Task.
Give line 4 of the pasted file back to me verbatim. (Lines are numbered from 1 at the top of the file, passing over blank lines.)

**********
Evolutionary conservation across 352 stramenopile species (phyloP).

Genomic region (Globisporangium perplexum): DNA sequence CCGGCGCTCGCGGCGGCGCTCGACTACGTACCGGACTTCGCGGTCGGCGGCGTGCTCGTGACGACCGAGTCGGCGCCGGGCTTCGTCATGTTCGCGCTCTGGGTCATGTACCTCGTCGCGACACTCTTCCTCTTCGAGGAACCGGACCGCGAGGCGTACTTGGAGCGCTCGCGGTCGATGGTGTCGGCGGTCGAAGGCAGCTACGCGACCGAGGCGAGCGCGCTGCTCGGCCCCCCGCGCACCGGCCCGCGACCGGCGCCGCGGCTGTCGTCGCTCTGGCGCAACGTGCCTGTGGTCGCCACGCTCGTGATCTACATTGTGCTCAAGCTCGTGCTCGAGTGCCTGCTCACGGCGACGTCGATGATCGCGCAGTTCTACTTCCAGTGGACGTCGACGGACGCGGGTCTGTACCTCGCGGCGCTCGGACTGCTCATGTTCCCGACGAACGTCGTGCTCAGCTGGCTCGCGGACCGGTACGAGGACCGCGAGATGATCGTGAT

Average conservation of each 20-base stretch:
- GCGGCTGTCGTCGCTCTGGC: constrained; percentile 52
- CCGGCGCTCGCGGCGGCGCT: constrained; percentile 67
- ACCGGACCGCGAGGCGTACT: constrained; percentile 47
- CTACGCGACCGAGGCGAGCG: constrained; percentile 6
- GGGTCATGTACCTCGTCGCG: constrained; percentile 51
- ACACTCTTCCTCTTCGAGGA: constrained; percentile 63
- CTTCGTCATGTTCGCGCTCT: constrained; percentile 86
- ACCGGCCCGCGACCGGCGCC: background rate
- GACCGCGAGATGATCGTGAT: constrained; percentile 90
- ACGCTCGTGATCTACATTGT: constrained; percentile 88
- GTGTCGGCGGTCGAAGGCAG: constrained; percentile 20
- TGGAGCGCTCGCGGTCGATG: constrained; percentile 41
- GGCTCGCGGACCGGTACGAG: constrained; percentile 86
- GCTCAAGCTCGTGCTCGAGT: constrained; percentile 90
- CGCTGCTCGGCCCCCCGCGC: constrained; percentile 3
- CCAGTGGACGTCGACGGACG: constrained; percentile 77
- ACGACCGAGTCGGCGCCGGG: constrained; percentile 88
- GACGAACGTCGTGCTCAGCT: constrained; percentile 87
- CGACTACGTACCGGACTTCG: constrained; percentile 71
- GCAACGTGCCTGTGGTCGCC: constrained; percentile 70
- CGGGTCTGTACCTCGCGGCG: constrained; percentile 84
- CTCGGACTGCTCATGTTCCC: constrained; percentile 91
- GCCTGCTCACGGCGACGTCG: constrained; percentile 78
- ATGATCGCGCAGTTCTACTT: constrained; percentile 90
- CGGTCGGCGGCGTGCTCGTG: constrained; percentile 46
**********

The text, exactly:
- GCGGCTGTCGTCGCTCTGGC: constrained; percentile 52